One Romance Couple Who Can’t Quit Each Other
A Guest Post by Monica Murphy
I wrote a young adult contemporary romance series (the Friend Series) a few years ago with a cast of drama-filled, angst-ridden teenage characters.
I loved them all. But the readers particularly took to Amanda Winters and Jordan Tuttle and their mysterious little relationship. Alternately, readers didn’t really like the vaguely whiny, completely selfish main character Livvy from JUST FRIENDS. (I sort of loved her whiny, selfish ways, not gonna lie). But they loved Livvy’s new friend, Amanda.
Amanda was down to earth. Practical. A little unsure of herself. Very smart. And that is why she hates that she’s attracted to the hottest, most popular guy at their high school (cue entrance for Jordan Tuttle). Talk about a cliché. She doesn’t want to be attracted to him. Except he keeps acting like he wants to spend time with her, which is weird.
That’s because Jordan Tuttle was totally into her, and had been for years. At least, that’s what my writer brain told me.
I gave them a happy ending. Those two are MTB. (I just watched Sleepless in Seattle for the first time in a while. The kids all talk in acronyms. MTB = meant to be).
Time goes on though, and for some strange reason, there was still demand for Tuttle. What would happen if he was an adult? Where would he be? Where would they be? Hmm. Those questions got my writer brain thinking. But I wasn’t tempted to write another book. They got their HEA (happily ever after). They don’t need me to write them another one, do they?
But my publicist Nina really harassed me for another book about Tuttle (I believe she’s his biggest fan!). I told her the only way I could write another book for him and Amanda is—*gasp*—by breaking them up. I don’t think she liked that idea.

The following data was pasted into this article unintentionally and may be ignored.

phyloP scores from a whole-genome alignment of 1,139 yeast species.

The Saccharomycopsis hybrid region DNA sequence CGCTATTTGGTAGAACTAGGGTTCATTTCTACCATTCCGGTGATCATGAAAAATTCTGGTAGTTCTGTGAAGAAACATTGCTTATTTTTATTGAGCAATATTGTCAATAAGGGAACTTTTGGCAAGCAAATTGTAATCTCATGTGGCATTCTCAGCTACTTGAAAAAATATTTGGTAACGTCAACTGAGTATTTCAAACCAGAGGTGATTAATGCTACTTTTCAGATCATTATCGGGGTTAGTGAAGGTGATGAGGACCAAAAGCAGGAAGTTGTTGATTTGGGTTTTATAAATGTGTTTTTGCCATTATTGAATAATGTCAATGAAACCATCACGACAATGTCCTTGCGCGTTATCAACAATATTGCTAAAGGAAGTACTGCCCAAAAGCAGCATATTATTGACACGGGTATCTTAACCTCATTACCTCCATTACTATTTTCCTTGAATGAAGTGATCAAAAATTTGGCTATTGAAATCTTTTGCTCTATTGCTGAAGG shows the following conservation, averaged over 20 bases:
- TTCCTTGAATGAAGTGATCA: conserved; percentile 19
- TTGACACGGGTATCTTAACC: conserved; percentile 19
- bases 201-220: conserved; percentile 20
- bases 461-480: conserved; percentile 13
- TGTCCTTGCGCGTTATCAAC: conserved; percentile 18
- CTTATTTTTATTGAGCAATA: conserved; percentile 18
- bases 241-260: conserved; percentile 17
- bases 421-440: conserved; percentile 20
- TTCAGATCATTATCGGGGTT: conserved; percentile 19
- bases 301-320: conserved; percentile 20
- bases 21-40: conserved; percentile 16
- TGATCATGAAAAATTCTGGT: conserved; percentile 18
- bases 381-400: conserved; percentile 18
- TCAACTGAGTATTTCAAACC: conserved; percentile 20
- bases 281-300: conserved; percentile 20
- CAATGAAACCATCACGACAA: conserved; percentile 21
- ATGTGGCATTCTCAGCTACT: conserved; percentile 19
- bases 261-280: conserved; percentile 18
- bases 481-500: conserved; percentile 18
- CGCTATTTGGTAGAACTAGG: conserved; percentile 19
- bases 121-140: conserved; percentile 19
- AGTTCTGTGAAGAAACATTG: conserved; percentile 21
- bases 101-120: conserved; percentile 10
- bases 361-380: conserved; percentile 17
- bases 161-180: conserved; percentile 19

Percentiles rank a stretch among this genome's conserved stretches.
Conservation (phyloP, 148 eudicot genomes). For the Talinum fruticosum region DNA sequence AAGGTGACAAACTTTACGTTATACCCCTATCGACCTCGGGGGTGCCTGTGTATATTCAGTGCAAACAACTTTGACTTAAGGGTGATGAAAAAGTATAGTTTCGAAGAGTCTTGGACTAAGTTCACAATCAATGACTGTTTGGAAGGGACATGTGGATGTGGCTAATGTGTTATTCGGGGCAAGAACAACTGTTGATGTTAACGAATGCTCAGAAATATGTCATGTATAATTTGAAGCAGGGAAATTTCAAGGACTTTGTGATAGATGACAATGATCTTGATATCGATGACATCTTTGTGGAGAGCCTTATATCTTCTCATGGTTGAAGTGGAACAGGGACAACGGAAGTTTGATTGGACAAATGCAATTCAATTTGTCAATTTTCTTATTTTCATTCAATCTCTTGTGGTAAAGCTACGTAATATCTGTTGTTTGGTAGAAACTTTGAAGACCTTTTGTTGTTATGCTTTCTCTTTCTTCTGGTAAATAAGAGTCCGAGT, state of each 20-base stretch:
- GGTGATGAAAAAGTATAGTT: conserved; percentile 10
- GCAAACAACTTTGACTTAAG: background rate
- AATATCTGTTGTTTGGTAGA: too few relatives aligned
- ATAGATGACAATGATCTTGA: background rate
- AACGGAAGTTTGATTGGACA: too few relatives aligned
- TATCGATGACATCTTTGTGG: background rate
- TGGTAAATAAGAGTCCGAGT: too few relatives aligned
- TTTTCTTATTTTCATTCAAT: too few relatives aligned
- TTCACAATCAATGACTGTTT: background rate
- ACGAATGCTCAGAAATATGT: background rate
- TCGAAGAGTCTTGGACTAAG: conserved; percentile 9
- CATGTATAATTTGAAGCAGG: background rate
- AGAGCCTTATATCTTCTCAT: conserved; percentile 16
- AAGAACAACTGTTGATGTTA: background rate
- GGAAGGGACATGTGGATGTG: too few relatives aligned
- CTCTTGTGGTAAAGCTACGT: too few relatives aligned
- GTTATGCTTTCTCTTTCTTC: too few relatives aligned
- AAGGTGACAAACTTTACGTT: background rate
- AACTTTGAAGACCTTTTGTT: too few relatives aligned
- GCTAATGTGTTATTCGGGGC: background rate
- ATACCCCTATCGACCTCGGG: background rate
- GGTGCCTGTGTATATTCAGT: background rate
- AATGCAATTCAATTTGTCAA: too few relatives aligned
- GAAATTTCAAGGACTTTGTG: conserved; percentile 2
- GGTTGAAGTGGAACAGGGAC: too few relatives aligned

Oh well. I did it anyway.
Let’s be real, people. High school relationships rarely last out of high school. I can admit I married my high school sweetheart. And we divorced when we were in our mid-twenties. He wasn’t the man for me. I wasn’t the woman for him, and that’s okay. Life goes on.
But the great thing about fiction is, the writer can make that one high school couple soulmates. They need each other, despite growing pains and break ups and moving on with their lives. In the case of Amanda and Tuttle, they tried finding someone else. But they always wondered what the other person was doing. This is why I wrote YOU PROMISED ME FOREVER. I gave them their final, final happily ever after.
It was great being back in those characters’ heads, but it was also tough. The breakup that happened hurt both of them, and they were angry. A little resentful. I had to transition all that old teenage pain and make it believable with these two characters who are now adults. I hope I did an okay job. Reviews were mostly positive, so I believe I did. And it brought me a lot of joy to give Amanda and Jordan that firm, “we’re adults, we’re not going to mess this up again” happy ending.
Now I have THINKING ABOUT YOU releasing, and it’s about Amanda and Tuttle’s friend Cannon Whittaker. In the YA Friends series, Cannon is in love with a girl (Em), but she’s not his forever match. He deserves someone better. In THINKING ABOUT YOU, he’s older now. A little wiser. Successful (he and Tuttle are both professional football players with the NFL). And he meets the woman of his dreams—Lady Susanna Sumner.
Too bad she lives in another country halfway around the world…
Meet Monica Murphy:
Monica Murphy is the New York Times, USA Today and #1 international bestselling author of the One Week Girlfriend series, the Billionaire Bachelors and The Rules series. She is both self-published and published by Random House/Bantam and Harper Collins/Avon. Monica writes new adult, young adult and contemporary romance.
She is a wife and a mother of three who lives in central California on fourteen acres in the middle of nowhere along with their one dog and too many cats. A self-confessed workaholic, when she’s not writing, she’s reading or hanging out with her husband and kids. She’s a firm believer in happy endings. Though, she does like to put her characters through angst-filled moments before they finally get that hard won HEA.